Analyzing the combination of treatments that childhood cancer survivors received for their malignancies as well as inherited mutations in their DNA-repair genes can help predict their risk for new cancer diagnoses.

The authors of the study that reached this finding, which was published in the Journal of Clinical Oncology, conducted sequencing of the whole genomes of 4,402 survivors of childhood cancer who participated in the St. Jude Lifetime Cohort.

The scientists analyzed inherited mutations in 127 specific genes pertaining to six major DNA repair pathways. Then they cross-referenced these findings with the cumulative doses of chemotherapy and radiation therapy that the survivors received for their cancer treatment per medical records.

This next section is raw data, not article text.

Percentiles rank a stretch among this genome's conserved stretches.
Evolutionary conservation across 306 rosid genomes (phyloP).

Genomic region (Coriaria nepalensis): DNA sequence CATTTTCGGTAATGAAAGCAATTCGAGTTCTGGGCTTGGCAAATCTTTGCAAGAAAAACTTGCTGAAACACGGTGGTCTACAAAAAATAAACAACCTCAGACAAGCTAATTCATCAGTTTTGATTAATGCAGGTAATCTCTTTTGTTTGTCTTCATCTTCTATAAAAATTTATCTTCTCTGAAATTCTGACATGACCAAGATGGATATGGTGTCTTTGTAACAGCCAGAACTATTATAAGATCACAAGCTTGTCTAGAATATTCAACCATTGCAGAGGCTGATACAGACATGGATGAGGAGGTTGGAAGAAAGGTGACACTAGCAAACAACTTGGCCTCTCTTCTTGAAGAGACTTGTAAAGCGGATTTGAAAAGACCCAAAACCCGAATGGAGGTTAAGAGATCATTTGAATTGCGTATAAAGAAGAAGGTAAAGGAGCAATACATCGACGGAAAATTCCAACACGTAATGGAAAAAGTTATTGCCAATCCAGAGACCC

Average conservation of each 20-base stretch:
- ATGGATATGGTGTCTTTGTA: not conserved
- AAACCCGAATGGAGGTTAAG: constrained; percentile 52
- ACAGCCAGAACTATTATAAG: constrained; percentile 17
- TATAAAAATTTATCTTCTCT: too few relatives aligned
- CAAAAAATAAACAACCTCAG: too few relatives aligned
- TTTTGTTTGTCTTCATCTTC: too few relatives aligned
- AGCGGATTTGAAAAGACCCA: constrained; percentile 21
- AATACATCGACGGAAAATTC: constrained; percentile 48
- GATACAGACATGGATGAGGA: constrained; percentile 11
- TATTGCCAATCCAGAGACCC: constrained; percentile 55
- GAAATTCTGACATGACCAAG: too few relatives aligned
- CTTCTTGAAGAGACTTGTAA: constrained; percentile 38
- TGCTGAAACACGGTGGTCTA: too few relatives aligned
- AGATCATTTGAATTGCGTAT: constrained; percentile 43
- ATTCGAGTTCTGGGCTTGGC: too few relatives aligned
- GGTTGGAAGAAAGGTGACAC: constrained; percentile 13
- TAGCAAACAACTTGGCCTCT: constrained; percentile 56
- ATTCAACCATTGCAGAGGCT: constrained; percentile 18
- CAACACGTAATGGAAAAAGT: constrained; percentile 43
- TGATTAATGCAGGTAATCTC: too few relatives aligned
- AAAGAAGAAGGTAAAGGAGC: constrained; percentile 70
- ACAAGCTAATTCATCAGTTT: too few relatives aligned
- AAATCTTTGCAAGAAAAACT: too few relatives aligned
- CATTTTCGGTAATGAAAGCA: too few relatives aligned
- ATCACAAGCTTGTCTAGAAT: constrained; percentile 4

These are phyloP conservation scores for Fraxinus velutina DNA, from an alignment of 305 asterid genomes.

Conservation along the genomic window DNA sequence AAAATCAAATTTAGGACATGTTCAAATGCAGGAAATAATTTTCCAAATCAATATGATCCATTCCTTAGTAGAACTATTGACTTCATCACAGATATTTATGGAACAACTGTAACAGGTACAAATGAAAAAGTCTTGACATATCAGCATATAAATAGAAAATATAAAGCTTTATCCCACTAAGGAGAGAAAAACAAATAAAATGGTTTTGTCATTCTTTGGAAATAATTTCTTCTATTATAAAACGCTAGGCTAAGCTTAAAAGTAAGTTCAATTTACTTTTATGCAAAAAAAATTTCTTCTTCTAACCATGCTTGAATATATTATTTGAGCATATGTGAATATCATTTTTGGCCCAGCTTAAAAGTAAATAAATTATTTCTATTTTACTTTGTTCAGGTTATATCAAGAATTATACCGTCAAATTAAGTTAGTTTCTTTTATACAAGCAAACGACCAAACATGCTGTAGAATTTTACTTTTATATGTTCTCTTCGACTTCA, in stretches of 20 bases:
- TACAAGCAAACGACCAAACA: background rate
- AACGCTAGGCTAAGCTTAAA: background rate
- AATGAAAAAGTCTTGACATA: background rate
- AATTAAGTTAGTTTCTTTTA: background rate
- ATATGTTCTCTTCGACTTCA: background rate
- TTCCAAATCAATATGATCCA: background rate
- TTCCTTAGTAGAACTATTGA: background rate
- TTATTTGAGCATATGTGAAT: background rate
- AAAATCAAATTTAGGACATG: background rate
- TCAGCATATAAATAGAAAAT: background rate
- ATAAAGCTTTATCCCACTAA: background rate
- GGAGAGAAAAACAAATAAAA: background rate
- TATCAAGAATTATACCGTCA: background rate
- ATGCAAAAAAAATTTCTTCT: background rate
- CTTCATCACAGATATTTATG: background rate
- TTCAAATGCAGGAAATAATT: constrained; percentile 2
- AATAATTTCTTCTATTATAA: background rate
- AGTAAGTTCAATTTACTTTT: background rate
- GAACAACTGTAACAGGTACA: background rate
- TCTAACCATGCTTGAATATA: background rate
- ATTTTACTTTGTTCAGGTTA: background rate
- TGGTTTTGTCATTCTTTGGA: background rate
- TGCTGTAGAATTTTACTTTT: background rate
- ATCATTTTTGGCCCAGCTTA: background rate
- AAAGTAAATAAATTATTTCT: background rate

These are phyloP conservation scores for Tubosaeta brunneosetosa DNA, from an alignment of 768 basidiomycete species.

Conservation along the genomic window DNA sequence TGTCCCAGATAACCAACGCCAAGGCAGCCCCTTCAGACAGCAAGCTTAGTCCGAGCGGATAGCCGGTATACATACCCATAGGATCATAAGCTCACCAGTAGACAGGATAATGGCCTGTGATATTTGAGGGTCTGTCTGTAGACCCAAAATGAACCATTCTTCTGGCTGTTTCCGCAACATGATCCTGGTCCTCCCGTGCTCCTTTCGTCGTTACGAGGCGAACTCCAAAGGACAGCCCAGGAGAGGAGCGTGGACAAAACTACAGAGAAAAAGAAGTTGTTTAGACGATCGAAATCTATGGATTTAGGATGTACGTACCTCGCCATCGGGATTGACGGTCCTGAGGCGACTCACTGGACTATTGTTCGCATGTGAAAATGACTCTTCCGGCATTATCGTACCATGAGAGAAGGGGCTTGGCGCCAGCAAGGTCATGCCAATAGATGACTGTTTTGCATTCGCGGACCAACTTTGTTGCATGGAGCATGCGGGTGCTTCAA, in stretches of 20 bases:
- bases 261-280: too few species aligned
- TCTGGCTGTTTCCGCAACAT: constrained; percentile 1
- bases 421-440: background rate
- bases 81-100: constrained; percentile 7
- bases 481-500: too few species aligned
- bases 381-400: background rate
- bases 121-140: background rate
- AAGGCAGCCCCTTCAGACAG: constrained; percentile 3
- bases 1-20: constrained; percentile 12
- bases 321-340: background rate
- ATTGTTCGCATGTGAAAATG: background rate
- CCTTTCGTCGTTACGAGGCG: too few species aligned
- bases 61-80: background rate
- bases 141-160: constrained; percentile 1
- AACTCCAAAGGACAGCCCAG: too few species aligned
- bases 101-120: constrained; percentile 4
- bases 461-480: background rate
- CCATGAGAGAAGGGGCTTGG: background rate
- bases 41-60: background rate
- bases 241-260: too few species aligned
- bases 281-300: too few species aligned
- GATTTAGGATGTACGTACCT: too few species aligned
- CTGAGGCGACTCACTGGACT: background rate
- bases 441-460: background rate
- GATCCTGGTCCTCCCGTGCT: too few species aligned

Four hundred ninety-five (11.2%) of the survivors developed a subsequent cancer.

The investigators identified 538 inherited genetic mutations in 98 DNA repair genes in 508 (11.5%) of the survivors. These genetic mutations, both on their own and when considered along with childhood cancer treatment, could predict an increased risk of various malignancies, including breast cancer, sarcoma and thyroid cancer.

These findings have the potential to facilitate identification of high-risk survivors who may benefit from genetic counseling and/or testing of [DNA repair genes], which may further inform personalized cancer surveillance and prevention strategies,” the study authors concluded.

“These data truly reflect how inherited mutations in DNA-repair genes and cancer therapy can have a combined effect, increasing significantly the risk of developing another cancer later in life,” co–senior author Yutaka Yasui, PhD, of St. Jude Epidemiology and Cancer Control, said in a press release.

To read a press release about the study, click here.

To read the study abstract, click here.